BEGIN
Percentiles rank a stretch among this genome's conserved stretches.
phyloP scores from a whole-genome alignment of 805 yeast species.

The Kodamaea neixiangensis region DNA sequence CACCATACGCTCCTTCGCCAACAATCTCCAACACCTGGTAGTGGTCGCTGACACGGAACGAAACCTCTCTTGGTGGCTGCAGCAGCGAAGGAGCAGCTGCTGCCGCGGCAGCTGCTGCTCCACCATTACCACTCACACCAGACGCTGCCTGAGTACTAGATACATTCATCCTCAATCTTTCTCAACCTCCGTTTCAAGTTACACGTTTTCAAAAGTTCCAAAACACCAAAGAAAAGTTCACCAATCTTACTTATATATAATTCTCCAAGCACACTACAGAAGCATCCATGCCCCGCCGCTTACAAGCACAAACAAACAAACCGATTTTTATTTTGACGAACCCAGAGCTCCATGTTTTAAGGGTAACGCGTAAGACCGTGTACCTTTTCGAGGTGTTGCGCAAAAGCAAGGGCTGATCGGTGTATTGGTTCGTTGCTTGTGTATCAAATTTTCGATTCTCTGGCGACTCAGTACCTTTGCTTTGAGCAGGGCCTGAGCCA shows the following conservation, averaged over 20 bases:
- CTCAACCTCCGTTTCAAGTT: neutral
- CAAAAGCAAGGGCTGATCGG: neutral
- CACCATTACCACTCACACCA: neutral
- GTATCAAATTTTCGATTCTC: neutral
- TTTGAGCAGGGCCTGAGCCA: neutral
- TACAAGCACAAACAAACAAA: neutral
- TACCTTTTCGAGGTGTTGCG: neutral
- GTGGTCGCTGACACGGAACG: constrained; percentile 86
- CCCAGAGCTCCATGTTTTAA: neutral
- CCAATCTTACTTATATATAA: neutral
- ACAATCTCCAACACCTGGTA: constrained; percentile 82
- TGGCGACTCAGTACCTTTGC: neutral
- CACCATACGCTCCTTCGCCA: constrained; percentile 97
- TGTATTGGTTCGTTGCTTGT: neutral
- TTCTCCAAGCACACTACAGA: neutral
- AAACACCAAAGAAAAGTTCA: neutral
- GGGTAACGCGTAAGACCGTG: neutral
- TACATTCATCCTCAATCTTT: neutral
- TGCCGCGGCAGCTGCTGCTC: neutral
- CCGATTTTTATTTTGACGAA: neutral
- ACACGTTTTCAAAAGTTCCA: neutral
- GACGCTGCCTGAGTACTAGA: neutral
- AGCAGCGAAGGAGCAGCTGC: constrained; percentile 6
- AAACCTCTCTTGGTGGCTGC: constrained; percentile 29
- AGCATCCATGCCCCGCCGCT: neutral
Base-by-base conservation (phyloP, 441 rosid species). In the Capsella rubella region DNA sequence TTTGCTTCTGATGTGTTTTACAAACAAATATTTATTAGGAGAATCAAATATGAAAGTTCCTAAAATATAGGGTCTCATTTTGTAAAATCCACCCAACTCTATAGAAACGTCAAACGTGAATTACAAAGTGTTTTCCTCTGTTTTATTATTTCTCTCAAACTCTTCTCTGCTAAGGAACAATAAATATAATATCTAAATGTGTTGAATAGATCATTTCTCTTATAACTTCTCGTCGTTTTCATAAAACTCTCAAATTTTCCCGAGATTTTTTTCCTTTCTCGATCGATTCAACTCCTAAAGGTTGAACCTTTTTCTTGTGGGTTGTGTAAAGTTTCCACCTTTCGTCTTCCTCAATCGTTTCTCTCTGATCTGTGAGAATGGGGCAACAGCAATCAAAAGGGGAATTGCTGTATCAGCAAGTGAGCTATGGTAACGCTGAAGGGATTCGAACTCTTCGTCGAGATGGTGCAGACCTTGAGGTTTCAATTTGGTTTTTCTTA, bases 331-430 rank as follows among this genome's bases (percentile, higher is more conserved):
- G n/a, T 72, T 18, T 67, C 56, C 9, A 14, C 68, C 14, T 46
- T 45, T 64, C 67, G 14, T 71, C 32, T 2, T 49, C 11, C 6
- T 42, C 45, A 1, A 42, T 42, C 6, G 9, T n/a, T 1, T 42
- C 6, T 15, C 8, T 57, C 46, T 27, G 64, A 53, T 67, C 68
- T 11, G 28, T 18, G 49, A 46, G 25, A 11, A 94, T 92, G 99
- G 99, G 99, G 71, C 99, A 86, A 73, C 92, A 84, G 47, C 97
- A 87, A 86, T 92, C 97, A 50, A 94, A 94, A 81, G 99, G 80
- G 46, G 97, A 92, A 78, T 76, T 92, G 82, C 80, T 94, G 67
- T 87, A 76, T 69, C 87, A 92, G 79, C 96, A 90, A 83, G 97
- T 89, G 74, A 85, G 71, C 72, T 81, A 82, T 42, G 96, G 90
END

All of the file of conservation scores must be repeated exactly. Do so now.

Percentiles rank a stretch among this genome's conserved stretches.
phyloP scores from a whole-genome alignment of 805 yeast species.

The Kodamaea neixiangensis region DNA sequence CACCATACGCTCCTTCGCCAACAATCTCCAACACCTGGTAGTGGTCGCTGACACGGAACGAAACCTCTCTTGGTGGCTGCAGCAGCGAAGGAGCAGCTGCTGCCGCGGCAGCTGCTGCTCCACCATTACCACTCACACCAGACGCTGCCTGAGTACTAGATACATTCATCCTCAATCTTTCTCAACCTCCGTTTCAAGTTACACGTTTTCAAAAGTTCCAAAACACCAAAGAAAAGTTCACCAATCTTACTTATATATAATTCTCCAAGCACACTACAGAAGCATCCATGCCCCGCCGCTTACAAGCACAAACAAACAAACCGATTTTTATTTTGACGAACCCAGAGCTCCATGTTTTAAGGGTAACGCGTAAGACCGTGTACCTTTTCGAGGTGTTGCGCAAAAGCAAGGGCTGATCGGTGTATTGGTTCGTTGCTTGTGTATCAAATTTTCGATTCTCTGGCGACTCAGTACCTTTGCTTTGAGCAGGGCCTGAGCCA shows the following conservation, averaged over 20 bases:
- CTCAACCTCCGTTTCAAGTT: neutral
- CAAAAGCAAGGGCTGATCGG: neutral
- CACCATTACCACTCACACCA: neutral
- GTATCAAATTTTCGATTCTC: neutral
- TTTGAGCAGGGCCTGAGCCA: neutral
- TACAAGCACAAACAAACAAA: neutral
- TACCTTTTCGAGGTGTTGCG: neutral
- GTGGTCGCTGACACGGAACG: constrained; percentile 86
- CCCAGAGCTCCATGTTTTAA: neutral
- CCAATCTTACTTATATATAA: neutral
- ACAATCTCCAACACCTGGTA: constrained; percentile 82
- TGGCGACTCAGTACCTTTGC: neutral
- CACCATACGCTCCTTCGCCA: constrained; percentile 97
- TGTATTGGTTCGTTGCTTGT: neutral
- TTCTCCAAGCACACTACAGA: neutral
- AAACACCAAAGAAAAGTTCA: neutral
- GGGTAACGCGTAAGACCGTG: neutral
- TACATTCATCCTCAATCTTT: neutral
- TGCCGCGGCAGCTGCTGCTC: neutral
- CCGATTTTTATTTTGACGAA: neutral
- ACACGTTTTCAAAAGTTCCA: neutral
- GACGCTGCCTGAGTACTAGA: neutral
- AGCAGCGAAGGAGCAGCTGC: constrained; percentile 6
- AAACCTCTCTTGGTGGCTGC: constrained; percentile 29
- AGCATCCATGCCCCGCCGCT: neutral
Base-by-base conservation (phyloP, 441 rosid species). In the Capsella rubella region DNA sequence TTTGCTTCTGATGTGTTTTACAAACAAATATTTATTAGGAGAATCAAATATGAAAGTTCCTAAAATATAGGGTCTCATTTTGTAAAATCCACCCAACTCTATAGAAACGTCAAACGTGAATTACAAAGTGTTTTCCTCTGTTTTATTATTTCTCTCAAACTCTTCTCTGCTAAGGAACAATAAATATAATATCTAAATGTGTTGAATAGATCATTTCTCTTATAACTTCTCGTCGTTTTCATAAAACTCTCAAATTTTCCCGAGATTTTTTTCCTTTCTCGATCGATTCAACTCCTAAAGGTTGAACCTTTTTCTTGTGGGTTGTGTAAAGTTTCCACCTTTCGTCTTCCTCAATCGTTTCTCTCTGATCTGTGAGAATGGGGCAACAGCAATCAAAAGGGGAATTGCTGTATCAGCAAGTGAGCTATGGTAACGCTGAAGGGATTCGAACTCTTCGTCGAGATGGTGCAGACCTTGAGGTTTCAATTTGGTTTTTCTTA, bases 331-430 rank as follows among this genome's bases (percentile, higher is more conserved):
- G n/a, T 72, T 18, T 67, C 56, C 9, A 14, C 68, C 14, T 46
- T 45, T 64, C 67, G 14, T 71, C 32, T 2, T 49, C 11, C 6
- T 42, C 45, A 1, A 42, T 42, C 6, G 9, T n/a, T 1, T 42
- C 6, T 15, C 8, T 57, C 46, T 27, G 64, A 53, T 67, C 68
- T 11, G 28, T 18, G 49, A 46, G 25, A 11, A 94, T 92, G 99
- G 99, G 99, G 71, C 99, A 86, A 73, C 92, A 84, G 47, C 97
- A 87, A 86, T 92, C 97, A 50, A 94, A 94, A 81, G 99, G 80
- G 46, G 97, A 92, A 78, T 76, T 92, G 82, C 80, T 94, G 67
- T 87, A 76, T 69, C 87, A 92, G 79, C 96, A 90, A 83, G 97
- T 89, G 74, A 85, G 71, C 72, T 81, A 82, T 42, G 96, G 90